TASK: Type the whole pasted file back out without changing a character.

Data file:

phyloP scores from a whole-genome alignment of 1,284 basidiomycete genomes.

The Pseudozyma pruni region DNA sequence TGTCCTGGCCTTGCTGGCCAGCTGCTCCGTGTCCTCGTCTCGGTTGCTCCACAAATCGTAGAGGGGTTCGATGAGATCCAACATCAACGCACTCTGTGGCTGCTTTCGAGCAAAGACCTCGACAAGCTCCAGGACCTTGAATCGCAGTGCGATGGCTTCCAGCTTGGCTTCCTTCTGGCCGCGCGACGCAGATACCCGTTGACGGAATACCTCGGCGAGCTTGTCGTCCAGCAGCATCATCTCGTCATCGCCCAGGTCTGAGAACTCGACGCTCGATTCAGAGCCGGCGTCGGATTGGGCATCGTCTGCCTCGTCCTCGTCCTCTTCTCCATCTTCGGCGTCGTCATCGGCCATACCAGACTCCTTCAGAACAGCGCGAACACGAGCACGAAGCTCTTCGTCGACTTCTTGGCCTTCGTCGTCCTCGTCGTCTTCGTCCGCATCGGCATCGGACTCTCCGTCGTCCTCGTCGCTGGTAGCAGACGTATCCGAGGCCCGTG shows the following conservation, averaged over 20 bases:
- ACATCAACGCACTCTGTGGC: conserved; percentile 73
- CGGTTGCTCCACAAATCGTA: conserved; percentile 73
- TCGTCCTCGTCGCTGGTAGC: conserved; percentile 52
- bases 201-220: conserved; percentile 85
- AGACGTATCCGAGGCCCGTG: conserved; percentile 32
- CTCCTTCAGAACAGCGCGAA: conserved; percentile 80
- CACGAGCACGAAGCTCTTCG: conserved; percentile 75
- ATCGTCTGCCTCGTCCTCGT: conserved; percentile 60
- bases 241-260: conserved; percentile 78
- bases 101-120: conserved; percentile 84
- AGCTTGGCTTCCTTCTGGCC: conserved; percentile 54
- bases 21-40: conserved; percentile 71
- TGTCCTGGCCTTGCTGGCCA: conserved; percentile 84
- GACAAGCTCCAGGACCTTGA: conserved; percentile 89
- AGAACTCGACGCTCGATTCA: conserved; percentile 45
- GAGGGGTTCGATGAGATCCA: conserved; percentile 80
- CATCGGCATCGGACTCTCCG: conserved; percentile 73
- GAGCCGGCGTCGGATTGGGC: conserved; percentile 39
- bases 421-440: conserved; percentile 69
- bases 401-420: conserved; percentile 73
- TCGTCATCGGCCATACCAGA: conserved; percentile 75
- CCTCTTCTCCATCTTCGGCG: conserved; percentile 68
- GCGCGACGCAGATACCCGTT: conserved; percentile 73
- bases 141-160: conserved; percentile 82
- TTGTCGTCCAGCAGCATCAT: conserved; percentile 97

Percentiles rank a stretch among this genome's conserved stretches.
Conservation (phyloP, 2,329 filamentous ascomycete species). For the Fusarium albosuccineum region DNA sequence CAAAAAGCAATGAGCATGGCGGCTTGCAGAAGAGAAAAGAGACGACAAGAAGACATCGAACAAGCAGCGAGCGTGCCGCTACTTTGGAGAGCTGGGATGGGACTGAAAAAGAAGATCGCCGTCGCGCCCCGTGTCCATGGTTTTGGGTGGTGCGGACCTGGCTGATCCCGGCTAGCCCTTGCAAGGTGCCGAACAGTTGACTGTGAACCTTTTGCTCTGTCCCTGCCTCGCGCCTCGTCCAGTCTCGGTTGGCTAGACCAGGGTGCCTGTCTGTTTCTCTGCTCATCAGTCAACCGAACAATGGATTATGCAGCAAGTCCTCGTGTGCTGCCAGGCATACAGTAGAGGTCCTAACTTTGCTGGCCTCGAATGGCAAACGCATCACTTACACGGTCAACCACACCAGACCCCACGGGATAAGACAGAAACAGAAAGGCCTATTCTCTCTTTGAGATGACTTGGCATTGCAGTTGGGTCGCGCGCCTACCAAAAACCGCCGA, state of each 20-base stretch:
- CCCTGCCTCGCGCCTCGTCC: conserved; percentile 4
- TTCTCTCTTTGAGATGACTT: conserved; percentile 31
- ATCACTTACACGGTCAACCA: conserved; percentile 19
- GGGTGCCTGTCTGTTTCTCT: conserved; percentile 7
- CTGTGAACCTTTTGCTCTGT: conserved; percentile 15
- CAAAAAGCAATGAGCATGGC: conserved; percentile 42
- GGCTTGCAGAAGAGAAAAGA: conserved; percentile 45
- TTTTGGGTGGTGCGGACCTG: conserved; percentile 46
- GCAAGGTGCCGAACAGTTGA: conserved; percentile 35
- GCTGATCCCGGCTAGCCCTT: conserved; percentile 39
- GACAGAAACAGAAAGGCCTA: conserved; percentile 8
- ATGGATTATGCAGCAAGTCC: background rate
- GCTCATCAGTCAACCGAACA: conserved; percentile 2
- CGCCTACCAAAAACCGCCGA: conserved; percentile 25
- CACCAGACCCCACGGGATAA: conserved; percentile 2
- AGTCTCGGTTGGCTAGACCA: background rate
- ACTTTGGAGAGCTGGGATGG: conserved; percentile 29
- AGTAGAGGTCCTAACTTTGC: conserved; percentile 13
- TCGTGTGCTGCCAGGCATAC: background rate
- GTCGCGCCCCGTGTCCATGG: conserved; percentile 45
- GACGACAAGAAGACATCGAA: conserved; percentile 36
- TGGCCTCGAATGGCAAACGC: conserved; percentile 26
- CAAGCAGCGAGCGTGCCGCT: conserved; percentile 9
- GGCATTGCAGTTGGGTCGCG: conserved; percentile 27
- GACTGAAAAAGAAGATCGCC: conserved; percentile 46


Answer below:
phyloP scores from a whole-genome alignment of 1,284 basidiomycete genomes.

The Pseudozyma pruni region DNA sequence TGTCCTGGCCTTGCTGGCCAGCTGCTCCGTGTCCTCGTCTCGGTTGCTCCACAAATCGTAGAGGGGTTCGATGAGATCCAACATCAACGCACTCTGTGGCTGCTTTCGAGCAAAGACCTCGACAAGCTCCAGGACCTTGAATCGCAGTGCGATGGCTTCCAGCTTGGCTTCCTTCTGGCCGCGCGACGCAGATACCCGTTGACGGAATACCTCGGCGAGCTTGTCGTCCAGCAGCATCATCTCGTCATCGCCCAGGTCTGAGAACTCGACGCTCGATTCAGAGCCGGCGTCGGATTGGGCATCGTCTGCCTCGTCCTCGTCCTCTTCTCCATCTTCGGCGTCGTCATCGGCCATACCAGACTCCTTCAGAACAGCGCGAACACGAGCACGAAGCTCTTCGTCGACTTCTTGGCCTTCGTCGTCCTCGTCGTCTTCGTCCGCATCGGCATCGGACTCTCCGTCGTCCTCGTCGCTGGTAGCAGACGTATCCGAGGCCCGTG shows the following conservation, averaged over 20 bases:
- ACATCAACGCACTCTGTGGC: conserved; percentile 73
- CGGTTGCTCCACAAATCGTA: conserved; percentile 73
- TCGTCCTCGTCGCTGGTAGC: conserved; percentile 52
- bases 201-220: conserved; percentile 85
- AGACGTATCCGAGGCCCGTG: conserved; percentile 32
- CTCCTTCAGAACAGCGCGAA: conserved; percentile 80
- CACGAGCACGAAGCTCTTCG: conserved; percentile 75
- ATCGTCTGCCTCGTCCTCGT: conserved; percentile 60
- bases 241-260: conserved; percentile 78
- bases 101-120: conserved; percentile 84
- AGCTTGGCTTCCTTCTGGCC: conserved; percentile 54
- bases 21-40: conserved; percentile 71
- TGTCCTGGCCTTGCTGGCCA: conserved; percentile 84
- GACAAGCTCCAGGACCTTGA: conserved; percentile 89
- AGAACTCGACGCTCGATTCA: conserved; percentile 45
- GAGGGGTTCGATGAGATCCA: conserved; percentile 80
- CATCGGCATCGGACTCTCCG: conserved; percentile 73
- GAGCCGGCGTCGGATTGGGC: conserved; percentile 39
- bases 421-440: conserved; percentile 69
- bases 401-420: conserved; percentile 73
- TCGTCATCGGCCATACCAGA: conserved; percentile 75
- CCTCTTCTCCATCTTCGGCG: conserved; percentile 68
- GCGCGACGCAGATACCCGTT: conserved; percentile 73
- bases 141-160: conserved; percentile 82
- TTGTCGTCCAGCAGCATCAT: conserved; percentile 97

Percentiles rank a stretch among this genome's conserved stretches.
Conservation (phyloP, 2,329 filamentous ascomycete species). For the Fusarium albosuccineum region DNA sequence CAAAAAGCAATGAGCATGGCGGCTTGCAGAAGAGAAAAGAGACGACAAGAAGACATCGAACAAGCAGCGAGCGTGCCGCTACTTTGGAGAGCTGGGATGGGACTGAAAAAGAAGATCGCCGTCGCGCCCCGTGTCCATGGTTTTGGGTGGTGCGGACCTGGCTGATCCCGGCTAGCCCTTGCAAGGTGCCGAACAGTTGACTGTGAACCTTTTGCTCTGTCCCTGCCTCGCGCCTCGTCCAGTCTCGGTTGGCTAGACCAGGGTGCCTGTCTGTTTCTCTGCTCATCAGTCAACCGAACAATGGATTATGCAGCAAGTCCTCGTGTGCTGCCAGGCATACAGTAGAGGTCCTAACTTTGCTGGCCTCGAATGGCAAACGCATCACTTACACGGTCAACCACACCAGACCCCACGGGATAAGACAGAAACAGAAAGGCCTATTCTCTCTTTGAGATGACTTGGCATTGCAGTTGGGTCGCGCGCCTACCAAAAACCGCCGA, state of each 20-base stretch:
- CCCTGCCTCGCGCCTCGTCC: conserved; percentile 4
- TTCTCTCTTTGAGATGACTT: conserved; percentile 31
- ATCACTTACACGGTCAACCA: conserved; percentile 19
- GGGTGCCTGTCTGTTTCTCT: conserved; percentile 7
- CTGTGAACCTTTTGCTCTGT: conserved; percentile 15
- CAAAAAGCAATGAGCATGGC: conserved; percentile 42
- GGCTTGCAGAAGAGAAAAGA: conserved; percentile 45
- TTTTGGGTGGTGCGGACCTG: conserved; percentile 46
- GCAAGGTGCCGAACAGTTGA: conserved; percentile 35
- GCTGATCCCGGCTAGCCCTT: conserved; percentile 39
- GACAGAAACAGAAAGGCCTA: conserved; percentile 8
- ATGGATTATGCAGCAAGTCC: background rate
- GCTCATCAGTCAACCGAACA: conserved; percentile 2
- CGCCTACCAAAAACCGCCGA: conserved; percentile 25
- CACCAGACCCCACGGGATAA: conserved; percentile 2
- AGTCTCGGTTGGCTAGACCA: background rate
- ACTTTGGAGAGCTGGGATGG: conserved; percentile 29
- AGTAGAGGTCCTAACTTTGC: conserved; percentile 13
- TCGTGTGCTGCCAGGCATAC: background rate
- GTCGCGCCCCGTGTCCATGG: conserved; percentile 45
- GACGACAAGAAGACATCGAA: conserved; percentile 36
- TGGCCTCGAATGGCAAACGC: conserved; percentile 26
- CAAGCAGCGAGCGTGCCGCT: conserved; percentile 9
- GGCATTGCAGTTGGGTCGCG: conserved; percentile 27
- GACTGAAAAAGAAGATCGCC: conserved; percentile 46